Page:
“Don’t you know that evil people won’t have a share in the blessings of God’s kingdom? Don’t fool yourselves! No one who is immoral or worships idols or is unfaithful in marriage or is a pervert or behaves like a homosexual will share in God’s kingdom. Neither will any thief or greedy person or drunkard or anyone who curses and cheats others. Some of you used to be like that. But now the name of our Lord Jesus Christ and the power of God’s Spirit have washed you and made you holy and acceptable to God” (1 Corinthians 6:9-11).2

So now you’ve seen what Paul said about living in consistent, purposeful sin. The question remains: what will you do with your sin? Why would you walk around carrying that load of shame and guilt? Confess it today and let God take it from you!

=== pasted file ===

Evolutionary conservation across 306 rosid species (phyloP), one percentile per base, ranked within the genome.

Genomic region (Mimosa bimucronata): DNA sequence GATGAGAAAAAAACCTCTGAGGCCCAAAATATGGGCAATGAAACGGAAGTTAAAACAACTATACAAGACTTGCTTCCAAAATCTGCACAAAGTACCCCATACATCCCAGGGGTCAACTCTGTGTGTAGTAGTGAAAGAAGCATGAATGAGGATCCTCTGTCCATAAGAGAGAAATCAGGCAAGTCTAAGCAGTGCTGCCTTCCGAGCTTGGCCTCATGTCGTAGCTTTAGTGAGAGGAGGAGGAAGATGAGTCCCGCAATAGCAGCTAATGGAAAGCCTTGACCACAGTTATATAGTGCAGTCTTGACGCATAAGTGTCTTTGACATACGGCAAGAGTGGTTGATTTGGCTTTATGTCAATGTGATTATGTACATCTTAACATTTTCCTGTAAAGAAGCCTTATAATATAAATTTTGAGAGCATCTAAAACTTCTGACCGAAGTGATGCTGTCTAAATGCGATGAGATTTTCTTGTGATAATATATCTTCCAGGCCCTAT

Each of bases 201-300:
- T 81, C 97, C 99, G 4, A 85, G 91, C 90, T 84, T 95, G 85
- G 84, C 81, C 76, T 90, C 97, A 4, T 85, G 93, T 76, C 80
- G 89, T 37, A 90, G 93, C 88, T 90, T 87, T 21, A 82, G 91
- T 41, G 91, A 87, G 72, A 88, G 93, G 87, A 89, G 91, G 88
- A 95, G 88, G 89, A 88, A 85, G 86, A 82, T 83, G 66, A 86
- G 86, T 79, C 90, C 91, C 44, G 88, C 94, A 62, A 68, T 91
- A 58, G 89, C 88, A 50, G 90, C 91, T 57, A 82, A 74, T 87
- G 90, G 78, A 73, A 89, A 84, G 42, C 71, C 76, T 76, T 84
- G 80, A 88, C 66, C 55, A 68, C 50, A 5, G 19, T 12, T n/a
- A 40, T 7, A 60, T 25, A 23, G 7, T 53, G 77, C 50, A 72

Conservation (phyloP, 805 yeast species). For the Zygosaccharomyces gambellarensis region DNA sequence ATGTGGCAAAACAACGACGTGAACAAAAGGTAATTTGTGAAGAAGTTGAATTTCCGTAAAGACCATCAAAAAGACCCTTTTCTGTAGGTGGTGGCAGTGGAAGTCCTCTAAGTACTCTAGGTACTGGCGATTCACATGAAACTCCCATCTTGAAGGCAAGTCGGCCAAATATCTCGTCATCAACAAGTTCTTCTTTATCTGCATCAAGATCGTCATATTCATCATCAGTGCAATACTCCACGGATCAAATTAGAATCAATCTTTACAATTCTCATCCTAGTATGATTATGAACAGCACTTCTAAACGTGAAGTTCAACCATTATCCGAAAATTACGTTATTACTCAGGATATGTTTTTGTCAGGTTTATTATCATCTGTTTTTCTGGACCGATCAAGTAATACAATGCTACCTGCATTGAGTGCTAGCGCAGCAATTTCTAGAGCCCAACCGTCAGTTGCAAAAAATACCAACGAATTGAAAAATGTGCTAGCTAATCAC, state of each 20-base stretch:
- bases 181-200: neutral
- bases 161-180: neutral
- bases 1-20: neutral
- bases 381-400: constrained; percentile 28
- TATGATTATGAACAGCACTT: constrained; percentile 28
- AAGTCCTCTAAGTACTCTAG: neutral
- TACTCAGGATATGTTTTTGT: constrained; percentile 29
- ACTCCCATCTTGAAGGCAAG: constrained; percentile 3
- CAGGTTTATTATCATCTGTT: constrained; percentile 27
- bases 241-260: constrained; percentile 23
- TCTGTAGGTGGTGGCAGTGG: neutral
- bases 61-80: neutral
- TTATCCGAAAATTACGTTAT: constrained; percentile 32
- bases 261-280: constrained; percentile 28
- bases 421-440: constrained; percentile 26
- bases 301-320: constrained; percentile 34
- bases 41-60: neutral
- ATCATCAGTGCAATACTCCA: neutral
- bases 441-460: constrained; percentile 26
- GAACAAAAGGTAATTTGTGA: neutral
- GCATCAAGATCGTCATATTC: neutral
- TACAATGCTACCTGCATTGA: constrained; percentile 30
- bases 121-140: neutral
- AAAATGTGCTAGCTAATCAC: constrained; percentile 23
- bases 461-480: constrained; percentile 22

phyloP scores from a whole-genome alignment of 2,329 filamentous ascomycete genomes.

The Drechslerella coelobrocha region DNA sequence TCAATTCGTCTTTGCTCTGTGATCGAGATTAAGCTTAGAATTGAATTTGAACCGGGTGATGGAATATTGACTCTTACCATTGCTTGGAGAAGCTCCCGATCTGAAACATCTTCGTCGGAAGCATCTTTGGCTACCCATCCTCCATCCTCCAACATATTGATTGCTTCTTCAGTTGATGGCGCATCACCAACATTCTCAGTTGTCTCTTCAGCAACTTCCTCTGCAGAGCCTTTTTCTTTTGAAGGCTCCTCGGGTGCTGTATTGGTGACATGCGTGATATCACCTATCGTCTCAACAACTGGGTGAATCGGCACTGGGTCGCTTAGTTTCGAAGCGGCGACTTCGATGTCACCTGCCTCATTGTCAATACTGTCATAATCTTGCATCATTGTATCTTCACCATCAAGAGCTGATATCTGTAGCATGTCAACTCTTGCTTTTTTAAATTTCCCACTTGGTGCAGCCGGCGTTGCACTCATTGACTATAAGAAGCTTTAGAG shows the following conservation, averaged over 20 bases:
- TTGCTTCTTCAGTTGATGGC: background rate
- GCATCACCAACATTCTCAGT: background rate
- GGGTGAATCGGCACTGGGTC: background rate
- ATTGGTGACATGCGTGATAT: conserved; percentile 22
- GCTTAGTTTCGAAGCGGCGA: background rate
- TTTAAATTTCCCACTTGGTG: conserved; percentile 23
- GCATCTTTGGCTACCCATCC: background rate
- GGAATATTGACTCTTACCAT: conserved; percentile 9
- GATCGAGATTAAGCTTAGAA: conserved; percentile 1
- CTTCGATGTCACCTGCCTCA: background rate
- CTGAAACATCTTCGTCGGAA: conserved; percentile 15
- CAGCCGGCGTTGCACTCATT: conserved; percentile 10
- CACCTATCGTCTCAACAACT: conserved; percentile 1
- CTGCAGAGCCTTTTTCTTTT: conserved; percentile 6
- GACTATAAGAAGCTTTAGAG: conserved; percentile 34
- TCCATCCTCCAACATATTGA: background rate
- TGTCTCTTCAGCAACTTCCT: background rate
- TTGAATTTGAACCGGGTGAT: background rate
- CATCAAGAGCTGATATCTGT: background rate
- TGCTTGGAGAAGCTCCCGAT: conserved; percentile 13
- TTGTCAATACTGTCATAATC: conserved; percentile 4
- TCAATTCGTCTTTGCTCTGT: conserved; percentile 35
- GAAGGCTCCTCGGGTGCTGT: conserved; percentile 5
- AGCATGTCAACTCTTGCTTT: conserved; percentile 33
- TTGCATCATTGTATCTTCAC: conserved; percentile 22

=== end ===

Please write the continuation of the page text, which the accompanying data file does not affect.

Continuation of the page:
Ultimately, we can only control our choices and not our consequences. We must make our choices with the end in mind! The desired outcome in our lives must dictate our choices and not the other way around! When we make bad choices, we repent and ask for forgiveness. We may be forgiven by God, but we will often experience harsh consequences. God clearly has the power to withhold consequences, but He does not because He uses them to shape us and mold us and make us more and more like Him!